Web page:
Welcoming a patient with a genuine smile can go a long way to making him or her feel at ease; its value should not be underestimated. If the patient is attending with someone else, greet him or her as well, ask how they are related and confirm that the patient wishes this person remain present for the consultation.

If there are other people present in the clinic (e.g., students, chaperones, other colleagues), it is important to explain to the patient who these individuals are and why they are there. Whenever possible, patients should be asked in advance if they are willing for others to be present, and they should be asked without coercion – in private, not in front of the other person or in a way that makes it hard for them to say no. How often do you see clinicians ask patients in front of students or junior colleagues if it is all right for them to be there? It is a simple courtesy that is often overlooked. Clinicians assume the appointment letter mentioned that it is a teaching clinic and others may be present, but this poor practice can easily be remedied.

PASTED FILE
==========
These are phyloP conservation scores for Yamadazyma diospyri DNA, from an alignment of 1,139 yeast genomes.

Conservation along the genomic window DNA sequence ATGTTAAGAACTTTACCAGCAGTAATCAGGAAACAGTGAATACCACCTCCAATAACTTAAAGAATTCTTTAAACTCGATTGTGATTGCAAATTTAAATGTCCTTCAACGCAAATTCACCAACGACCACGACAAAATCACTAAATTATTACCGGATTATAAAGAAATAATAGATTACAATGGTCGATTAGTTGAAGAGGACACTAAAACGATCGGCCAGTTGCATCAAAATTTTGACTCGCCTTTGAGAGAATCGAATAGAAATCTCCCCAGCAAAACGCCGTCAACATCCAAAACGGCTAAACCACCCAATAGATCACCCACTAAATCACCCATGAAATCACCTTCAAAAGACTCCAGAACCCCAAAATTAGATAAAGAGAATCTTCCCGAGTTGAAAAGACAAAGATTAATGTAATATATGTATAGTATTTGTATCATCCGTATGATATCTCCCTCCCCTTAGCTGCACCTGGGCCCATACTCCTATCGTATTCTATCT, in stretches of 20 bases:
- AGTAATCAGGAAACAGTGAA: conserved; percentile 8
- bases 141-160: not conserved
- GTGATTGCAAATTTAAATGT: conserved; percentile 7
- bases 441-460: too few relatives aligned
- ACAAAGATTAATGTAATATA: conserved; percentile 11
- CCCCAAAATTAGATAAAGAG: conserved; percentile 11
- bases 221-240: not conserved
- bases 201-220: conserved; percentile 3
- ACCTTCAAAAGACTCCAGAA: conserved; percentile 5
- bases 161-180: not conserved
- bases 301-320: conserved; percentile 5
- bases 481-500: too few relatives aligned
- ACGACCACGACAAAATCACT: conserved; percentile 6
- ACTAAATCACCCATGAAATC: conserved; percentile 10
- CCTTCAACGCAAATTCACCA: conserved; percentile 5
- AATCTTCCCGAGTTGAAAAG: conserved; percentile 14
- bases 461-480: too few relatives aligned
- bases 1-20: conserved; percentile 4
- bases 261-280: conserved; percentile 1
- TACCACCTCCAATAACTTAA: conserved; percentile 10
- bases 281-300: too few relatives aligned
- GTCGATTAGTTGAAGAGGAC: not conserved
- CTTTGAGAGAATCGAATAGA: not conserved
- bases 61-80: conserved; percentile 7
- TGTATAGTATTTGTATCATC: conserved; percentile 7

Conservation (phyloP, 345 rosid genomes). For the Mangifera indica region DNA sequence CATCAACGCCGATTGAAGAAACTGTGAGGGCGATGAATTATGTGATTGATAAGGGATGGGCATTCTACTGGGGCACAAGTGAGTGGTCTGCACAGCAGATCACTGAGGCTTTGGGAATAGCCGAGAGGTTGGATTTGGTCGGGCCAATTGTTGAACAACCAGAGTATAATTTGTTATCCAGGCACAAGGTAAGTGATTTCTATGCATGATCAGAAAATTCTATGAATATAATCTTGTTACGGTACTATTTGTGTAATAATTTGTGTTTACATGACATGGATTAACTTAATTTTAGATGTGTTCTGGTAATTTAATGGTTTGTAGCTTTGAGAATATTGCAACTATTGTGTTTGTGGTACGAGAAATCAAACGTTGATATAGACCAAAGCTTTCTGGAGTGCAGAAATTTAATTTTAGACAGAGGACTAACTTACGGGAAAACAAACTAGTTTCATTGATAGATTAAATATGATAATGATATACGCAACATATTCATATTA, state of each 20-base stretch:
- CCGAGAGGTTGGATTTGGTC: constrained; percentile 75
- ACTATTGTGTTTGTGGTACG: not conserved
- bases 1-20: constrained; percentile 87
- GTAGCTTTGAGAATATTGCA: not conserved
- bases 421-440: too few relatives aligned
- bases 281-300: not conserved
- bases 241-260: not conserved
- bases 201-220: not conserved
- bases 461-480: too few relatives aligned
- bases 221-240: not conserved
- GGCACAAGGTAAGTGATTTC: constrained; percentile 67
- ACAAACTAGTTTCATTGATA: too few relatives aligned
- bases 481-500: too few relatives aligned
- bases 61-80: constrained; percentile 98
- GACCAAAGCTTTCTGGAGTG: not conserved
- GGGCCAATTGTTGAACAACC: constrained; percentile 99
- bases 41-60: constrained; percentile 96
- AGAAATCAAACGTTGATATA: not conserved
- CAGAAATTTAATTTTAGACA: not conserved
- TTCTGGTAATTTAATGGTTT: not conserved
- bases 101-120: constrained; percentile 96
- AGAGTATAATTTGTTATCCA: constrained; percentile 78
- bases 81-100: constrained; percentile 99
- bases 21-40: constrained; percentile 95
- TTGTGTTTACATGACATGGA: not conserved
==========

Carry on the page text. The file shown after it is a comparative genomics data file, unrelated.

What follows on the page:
Building Rapport

Rapport is influenced by non-verbal gestures such as offering a handshake on introduction, making eye contact without prolonged staring or maintaining an open and non-threatening body posture.6 Clinician posture can inhibit rapport. Sitting back or slouching may give an impression of disengagement. Meanwhile, a very forward-leaning posture can appear intimidating (particularly if you are relatively close in proximity to the patient). It is important not to invade a patient’s personal space.